FDNH also receives state funding and all of that funding has experienced a decline, he said. About half of the organization’s budget is government funding and the majority of that is from the state, he said.

“We raise about $1 million from philanthropy every year,” he said. “In order to operate at the same level, you have to raise more money.”

The agency is starting to look at its budget monthly to determine if they have to make additional cuts. In FY 2009, they cut about 10% of their staff, some staff took pay cuts, and the agency trimmed expenses, Culliton said.

In spite of the cuts, they served the same number of students last year that they had planned, Culliton said.

While Work Inc.’s capital campaign concluded in December, more funding is needed to enable them to serve an additional 100 clients and hire more people.

The Beach Street-headquartered organization provides vocational training, work opportunities and job placement services for people with disabilities. The center also has a day-hab program for those unable to work.

The two-year capital campaign raised $1.5 million which was dedicated to the organization’s move from Quincy and the renovation of its current building.

Still, the final quarter of the year saw a slowdown in donations.
“It’s a horrible philanthropic environment right now,” said Jim Cawley, development officer for Work Inc. “People are hunkering down. They cannot even pay their mortgage. Most foundations’ endowments are down 20%. The philanthropic environment has not recovered from the world economic crisis and the Bernie Madoff [investment scam] scandal.”

As a result, many foundations are only grant to organizations and programs that they have a history of making grants to, he said. “They are not granting to new programs,” Cawley said.

Although Work Inc.’s current funding is secure, additional funding would allow more capacity.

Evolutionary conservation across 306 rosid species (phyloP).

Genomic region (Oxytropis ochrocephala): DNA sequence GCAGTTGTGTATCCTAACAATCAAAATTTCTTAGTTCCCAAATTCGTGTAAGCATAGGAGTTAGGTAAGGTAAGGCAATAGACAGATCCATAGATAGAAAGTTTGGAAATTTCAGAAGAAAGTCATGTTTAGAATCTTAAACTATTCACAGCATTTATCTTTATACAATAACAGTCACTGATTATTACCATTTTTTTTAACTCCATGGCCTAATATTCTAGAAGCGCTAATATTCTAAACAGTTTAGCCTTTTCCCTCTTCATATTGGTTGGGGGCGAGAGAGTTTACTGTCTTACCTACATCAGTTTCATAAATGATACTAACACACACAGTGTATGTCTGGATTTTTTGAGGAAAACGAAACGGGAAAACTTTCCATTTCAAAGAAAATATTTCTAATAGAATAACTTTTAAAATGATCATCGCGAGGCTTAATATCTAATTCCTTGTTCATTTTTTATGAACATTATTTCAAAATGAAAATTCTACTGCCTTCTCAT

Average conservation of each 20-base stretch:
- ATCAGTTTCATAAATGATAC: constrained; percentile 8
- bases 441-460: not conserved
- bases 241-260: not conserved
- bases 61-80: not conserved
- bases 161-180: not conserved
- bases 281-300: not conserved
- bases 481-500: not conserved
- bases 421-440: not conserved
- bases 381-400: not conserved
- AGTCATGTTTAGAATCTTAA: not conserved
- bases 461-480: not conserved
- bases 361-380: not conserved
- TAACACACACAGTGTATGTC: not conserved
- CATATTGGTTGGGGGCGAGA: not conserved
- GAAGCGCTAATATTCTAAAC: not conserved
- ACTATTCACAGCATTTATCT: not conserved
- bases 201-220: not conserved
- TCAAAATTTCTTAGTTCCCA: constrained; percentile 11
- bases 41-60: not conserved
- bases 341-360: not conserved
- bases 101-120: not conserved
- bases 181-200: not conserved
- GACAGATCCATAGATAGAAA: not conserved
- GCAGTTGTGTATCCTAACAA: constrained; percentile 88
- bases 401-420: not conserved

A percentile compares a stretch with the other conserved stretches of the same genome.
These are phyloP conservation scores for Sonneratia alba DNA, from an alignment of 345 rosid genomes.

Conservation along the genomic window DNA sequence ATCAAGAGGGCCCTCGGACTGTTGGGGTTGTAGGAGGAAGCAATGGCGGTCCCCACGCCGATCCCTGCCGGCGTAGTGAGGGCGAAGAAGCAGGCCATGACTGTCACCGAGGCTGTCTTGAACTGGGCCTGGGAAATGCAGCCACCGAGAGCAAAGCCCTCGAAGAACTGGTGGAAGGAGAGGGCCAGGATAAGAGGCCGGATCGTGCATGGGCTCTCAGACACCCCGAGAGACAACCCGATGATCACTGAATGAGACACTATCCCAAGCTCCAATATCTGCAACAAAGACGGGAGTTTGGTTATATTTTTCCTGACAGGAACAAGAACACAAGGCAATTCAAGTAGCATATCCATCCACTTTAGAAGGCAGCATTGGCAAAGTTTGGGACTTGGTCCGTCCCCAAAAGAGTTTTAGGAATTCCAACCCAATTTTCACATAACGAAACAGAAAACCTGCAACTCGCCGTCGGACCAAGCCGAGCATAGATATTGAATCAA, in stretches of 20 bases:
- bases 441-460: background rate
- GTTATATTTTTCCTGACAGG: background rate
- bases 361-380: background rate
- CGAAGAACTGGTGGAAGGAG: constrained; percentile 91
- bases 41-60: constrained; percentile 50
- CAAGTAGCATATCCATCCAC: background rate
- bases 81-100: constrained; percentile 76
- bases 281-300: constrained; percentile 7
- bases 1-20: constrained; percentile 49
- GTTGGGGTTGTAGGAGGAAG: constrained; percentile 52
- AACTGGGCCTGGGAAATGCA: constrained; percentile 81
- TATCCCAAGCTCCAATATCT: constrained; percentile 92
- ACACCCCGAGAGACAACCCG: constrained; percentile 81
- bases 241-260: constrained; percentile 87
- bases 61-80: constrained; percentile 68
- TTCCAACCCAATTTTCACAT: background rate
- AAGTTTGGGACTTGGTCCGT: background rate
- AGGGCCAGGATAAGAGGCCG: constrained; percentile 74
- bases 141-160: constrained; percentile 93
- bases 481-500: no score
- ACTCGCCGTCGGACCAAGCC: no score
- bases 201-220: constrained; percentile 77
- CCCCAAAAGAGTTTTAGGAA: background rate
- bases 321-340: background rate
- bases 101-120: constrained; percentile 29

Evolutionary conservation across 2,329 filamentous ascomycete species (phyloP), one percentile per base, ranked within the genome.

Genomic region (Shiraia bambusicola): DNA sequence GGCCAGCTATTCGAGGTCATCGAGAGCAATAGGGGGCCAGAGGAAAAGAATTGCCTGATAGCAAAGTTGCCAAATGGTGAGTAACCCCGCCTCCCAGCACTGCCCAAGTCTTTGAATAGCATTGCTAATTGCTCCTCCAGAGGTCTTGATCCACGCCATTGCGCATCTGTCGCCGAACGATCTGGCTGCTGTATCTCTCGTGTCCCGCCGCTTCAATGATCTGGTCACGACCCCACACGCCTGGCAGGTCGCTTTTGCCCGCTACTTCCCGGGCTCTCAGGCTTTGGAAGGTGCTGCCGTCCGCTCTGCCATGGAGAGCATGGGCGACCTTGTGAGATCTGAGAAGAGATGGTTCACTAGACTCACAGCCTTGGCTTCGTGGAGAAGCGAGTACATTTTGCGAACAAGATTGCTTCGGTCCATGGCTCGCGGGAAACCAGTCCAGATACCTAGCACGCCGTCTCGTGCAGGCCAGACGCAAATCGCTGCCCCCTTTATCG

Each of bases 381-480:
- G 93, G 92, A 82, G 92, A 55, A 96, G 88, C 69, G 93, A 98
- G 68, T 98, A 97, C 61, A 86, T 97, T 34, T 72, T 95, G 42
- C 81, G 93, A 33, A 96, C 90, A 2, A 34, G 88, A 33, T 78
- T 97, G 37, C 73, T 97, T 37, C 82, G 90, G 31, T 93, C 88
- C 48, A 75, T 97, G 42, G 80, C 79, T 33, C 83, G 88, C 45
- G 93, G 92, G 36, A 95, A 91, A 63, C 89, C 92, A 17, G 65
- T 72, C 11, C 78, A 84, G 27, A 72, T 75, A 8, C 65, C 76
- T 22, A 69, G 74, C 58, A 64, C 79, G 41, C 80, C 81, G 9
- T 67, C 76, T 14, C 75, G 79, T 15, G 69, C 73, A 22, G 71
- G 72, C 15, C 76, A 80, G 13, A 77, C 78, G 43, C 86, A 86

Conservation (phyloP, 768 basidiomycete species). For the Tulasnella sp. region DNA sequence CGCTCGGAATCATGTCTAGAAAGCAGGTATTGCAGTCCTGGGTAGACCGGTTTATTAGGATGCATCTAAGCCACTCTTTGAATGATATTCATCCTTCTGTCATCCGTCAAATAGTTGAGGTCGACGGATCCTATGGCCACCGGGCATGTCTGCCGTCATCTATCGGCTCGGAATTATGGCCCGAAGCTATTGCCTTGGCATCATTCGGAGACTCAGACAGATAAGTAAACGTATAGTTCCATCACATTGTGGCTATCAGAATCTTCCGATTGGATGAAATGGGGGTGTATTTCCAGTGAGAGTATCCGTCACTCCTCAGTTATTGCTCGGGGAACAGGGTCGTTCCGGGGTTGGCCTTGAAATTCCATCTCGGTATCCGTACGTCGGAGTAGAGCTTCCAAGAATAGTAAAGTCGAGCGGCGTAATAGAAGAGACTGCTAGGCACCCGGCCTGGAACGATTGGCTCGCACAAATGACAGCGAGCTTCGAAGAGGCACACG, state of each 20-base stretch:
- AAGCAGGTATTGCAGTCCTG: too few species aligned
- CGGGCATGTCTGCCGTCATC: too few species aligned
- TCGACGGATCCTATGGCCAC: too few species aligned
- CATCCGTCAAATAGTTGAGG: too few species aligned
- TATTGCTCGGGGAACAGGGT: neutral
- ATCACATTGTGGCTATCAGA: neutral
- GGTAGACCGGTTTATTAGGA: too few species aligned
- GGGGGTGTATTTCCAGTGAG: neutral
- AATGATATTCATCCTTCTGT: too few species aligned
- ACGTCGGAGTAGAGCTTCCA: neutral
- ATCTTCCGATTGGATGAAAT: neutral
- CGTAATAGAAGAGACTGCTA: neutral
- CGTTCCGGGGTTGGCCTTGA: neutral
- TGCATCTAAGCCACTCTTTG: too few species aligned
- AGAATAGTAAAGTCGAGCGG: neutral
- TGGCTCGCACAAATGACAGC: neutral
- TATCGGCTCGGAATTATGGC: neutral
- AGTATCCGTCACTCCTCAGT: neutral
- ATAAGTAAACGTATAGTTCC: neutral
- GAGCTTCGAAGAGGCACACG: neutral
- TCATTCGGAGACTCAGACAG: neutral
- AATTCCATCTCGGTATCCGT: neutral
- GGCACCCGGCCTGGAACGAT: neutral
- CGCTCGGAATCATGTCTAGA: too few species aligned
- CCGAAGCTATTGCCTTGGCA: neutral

“We have people who need our services and are looking to get in here,” he said.

For the most part, donations to Work Inc. are received from community and business supporters and families of employees at the center. The majority of the constituents – about 93%- are living below poverty level, Cawley said.

Donors don’t want to lose DotArt, said Leslie MacWeeney, executive director of the 19-year-old program that provides art education and public art programs for about 1,000 children and adult students each year.

The organization also has a summer program for teenagers and a year-round program for girls called “Sisters for Change.” The program, which runs in collaboration with the Salvation Army, targets girls ages 11 to 15, and offers them healthy choice training, nutritional meals and art programs.

“They also have role model meetings and get to meet women who have done amazing things and changed their lives,” MacWeeney said. “These girls are at an age where they are vulnerable to being pulled in by gangs.”

“The money that we get from the classes does not completely support the organization,” MacWeeney said.

“I’m optimistic that the community will rally,” she said. “The community has always been supportive of us.”

The organization also plans to offer varied payment options for most of its classes starting in 2010. The cost will vary depending on whether the students pay it all up front or make two payments.

This year, DotArt expanded its direct-mail appeal list to 6,000 names up from 2,500 names, MacWeeney said.

Some organizations are looking for ways to partner with other nonprofits to expand services for clients.

Work Inc. has partnered with the Odwin Learning Center in Dorchester. “We applied for a grant because a lot of the folks do not have the educational background to secure jobs,” Cawley aid. “In this partnership, Odwin will run classes for them and we will provide vocational training.”

Work Inc. is building its web presence and finding that helps them connect with donors outside of the region, Cawley said.

The organization hopes they can find tenants for the two floors of space in their building to generate some income.

DYC is looking for more funding from foundations and individuals.
And FDNH is working with its board of directors to do more development work and reach out to more contacts.